Originally Posted by Capt Phil
When I did the obligatory European tour in 1960, I went with a couple of Americans and they pleaded with me to give them a couple of Canadian flag patches to sew on their rucksacks.. Even in those days, Yanks were nervous about traveling overseas! Phil
Gosh, Phil, as it happens I too did the European tour in 1960... an American, travelling with another couple of Yanks. I certainly did NOT want a Canadian flag or identity, and I did not feel any particular anti-American vibes. Spent a short time in Yugoslavia, during the first few weeks that Yanks were allowed to travel there, and found great curiosity and warm welcome. In Spain
, after a few glasses a local confided to me that "they treat Yanks like a younger brother who was kicked in the head
by a mule and hasn't been right since". A sort of kindly benevolence, not anger or rejection... odd, but not threatening! All in all, we felt as welcome as other nationalities were.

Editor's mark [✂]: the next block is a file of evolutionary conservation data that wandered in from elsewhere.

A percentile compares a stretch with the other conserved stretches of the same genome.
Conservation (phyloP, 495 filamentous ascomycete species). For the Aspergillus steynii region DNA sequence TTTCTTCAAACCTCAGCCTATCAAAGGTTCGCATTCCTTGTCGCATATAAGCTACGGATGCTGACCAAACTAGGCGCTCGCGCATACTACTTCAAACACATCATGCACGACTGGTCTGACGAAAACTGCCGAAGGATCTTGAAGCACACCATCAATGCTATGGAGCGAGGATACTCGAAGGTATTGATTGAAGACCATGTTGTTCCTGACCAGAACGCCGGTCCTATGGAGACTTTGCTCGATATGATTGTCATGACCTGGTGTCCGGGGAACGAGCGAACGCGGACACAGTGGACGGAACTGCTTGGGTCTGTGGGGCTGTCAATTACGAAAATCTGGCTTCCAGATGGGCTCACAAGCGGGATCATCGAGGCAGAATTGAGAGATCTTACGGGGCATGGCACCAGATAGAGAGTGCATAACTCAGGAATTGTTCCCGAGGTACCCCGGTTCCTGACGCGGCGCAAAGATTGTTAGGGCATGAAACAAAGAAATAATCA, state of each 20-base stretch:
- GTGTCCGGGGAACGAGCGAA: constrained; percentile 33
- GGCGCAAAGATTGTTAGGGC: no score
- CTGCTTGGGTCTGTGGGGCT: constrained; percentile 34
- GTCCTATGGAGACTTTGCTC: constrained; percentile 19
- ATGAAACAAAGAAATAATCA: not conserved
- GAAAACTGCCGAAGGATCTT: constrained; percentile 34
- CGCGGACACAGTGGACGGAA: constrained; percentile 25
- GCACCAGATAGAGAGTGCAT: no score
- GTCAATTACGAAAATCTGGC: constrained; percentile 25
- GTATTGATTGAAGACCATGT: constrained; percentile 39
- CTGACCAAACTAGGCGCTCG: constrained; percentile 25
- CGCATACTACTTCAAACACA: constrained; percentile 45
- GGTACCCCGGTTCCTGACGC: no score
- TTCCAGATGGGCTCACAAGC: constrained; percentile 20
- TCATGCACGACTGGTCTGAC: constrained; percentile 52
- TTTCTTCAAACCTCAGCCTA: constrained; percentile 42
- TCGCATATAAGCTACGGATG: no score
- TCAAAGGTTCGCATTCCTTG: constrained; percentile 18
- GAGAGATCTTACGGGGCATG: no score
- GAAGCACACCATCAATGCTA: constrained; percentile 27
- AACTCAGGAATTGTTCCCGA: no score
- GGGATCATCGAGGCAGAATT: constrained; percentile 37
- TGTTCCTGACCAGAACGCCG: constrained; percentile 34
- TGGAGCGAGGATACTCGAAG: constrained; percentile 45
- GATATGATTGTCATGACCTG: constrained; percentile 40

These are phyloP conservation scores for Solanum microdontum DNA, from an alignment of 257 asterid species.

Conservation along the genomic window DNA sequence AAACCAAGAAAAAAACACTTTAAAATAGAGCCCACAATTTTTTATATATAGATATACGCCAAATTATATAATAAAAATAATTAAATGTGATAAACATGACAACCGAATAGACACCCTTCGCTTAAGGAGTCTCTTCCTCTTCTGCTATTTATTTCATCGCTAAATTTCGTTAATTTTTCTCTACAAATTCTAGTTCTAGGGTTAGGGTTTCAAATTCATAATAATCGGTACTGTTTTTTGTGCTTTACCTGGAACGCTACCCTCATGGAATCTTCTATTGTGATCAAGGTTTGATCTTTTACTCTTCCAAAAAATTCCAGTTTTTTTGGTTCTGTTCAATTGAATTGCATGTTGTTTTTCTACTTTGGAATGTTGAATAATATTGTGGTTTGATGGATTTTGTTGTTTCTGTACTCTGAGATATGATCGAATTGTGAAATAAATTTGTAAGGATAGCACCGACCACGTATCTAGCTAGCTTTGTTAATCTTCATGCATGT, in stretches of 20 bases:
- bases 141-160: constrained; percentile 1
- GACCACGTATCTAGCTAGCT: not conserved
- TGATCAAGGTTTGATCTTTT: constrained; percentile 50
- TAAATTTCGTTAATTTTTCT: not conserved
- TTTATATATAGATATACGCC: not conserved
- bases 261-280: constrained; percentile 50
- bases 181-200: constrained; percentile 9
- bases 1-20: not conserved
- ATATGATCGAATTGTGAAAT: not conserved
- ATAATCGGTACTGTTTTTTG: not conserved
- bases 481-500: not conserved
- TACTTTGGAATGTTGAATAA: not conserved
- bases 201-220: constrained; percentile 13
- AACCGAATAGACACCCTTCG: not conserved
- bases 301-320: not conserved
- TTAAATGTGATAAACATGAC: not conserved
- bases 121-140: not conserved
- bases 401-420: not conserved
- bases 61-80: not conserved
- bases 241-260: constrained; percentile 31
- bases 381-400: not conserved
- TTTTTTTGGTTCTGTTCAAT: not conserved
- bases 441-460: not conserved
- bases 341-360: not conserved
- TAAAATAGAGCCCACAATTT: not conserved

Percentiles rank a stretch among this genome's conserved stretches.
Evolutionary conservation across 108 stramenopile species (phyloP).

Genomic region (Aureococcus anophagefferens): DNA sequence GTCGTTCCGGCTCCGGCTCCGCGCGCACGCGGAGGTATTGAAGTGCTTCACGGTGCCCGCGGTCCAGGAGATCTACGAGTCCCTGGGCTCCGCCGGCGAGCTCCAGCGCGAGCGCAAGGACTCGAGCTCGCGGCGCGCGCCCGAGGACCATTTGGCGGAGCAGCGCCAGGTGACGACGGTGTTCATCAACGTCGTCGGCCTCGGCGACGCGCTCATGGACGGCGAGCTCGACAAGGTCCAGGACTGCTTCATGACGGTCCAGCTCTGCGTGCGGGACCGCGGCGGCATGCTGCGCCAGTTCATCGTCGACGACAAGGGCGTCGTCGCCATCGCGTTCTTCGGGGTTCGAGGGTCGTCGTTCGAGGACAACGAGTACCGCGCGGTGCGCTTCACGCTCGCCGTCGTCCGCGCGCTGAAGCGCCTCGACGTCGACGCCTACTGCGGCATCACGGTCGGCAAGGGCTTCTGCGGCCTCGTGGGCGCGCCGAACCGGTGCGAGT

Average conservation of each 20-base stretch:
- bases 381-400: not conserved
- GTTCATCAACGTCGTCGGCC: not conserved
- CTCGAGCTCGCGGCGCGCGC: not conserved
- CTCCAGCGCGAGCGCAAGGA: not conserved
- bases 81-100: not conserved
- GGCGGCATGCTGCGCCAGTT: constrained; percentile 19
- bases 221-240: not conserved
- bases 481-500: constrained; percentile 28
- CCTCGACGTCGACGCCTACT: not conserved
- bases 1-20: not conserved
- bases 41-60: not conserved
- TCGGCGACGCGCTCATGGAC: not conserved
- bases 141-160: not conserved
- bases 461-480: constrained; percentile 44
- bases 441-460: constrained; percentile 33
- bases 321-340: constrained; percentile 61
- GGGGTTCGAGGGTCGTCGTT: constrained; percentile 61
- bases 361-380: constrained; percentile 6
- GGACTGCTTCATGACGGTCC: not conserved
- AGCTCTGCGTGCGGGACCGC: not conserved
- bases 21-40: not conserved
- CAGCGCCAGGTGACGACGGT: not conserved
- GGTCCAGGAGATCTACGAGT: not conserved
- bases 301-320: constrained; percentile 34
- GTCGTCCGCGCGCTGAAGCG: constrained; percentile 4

I dunno why your friends were feeling so afraid or worried or whatever drove them to desire Canadian identity... could be you talked them into feeling threatened?
And now that i have been cruising in foreign lands for so many years, I too can say that I've not been afraid to show my nationality. I don't advertise it other than to fly the required flag, but I never have hidden it either... and I've seemed to be welcome where ever we have been. Out here in the Pacific islands, we encounter older folks who have told us how much they appreciated the Yanks during the war... how much better they were treated by the Yanks than the Japanese, or by other colonial powers before hostilities broke out.
In thirty years of cruising, there has been but one overt anti-American view directed at us... in New Zealand
, of all places! There a drunken younger man shouted anti-American slogans at us from a tourist boat cruising past us when we were anchored in Whangaroa. His fellow passengers quickly subdued him and apologized for his behavior as they steamed away.
I guess we all have different experiences, but as others have said, if one treats the locals with respect and friendship, you will likely be welcomed, wherever you may cruise
... active war zones excepted.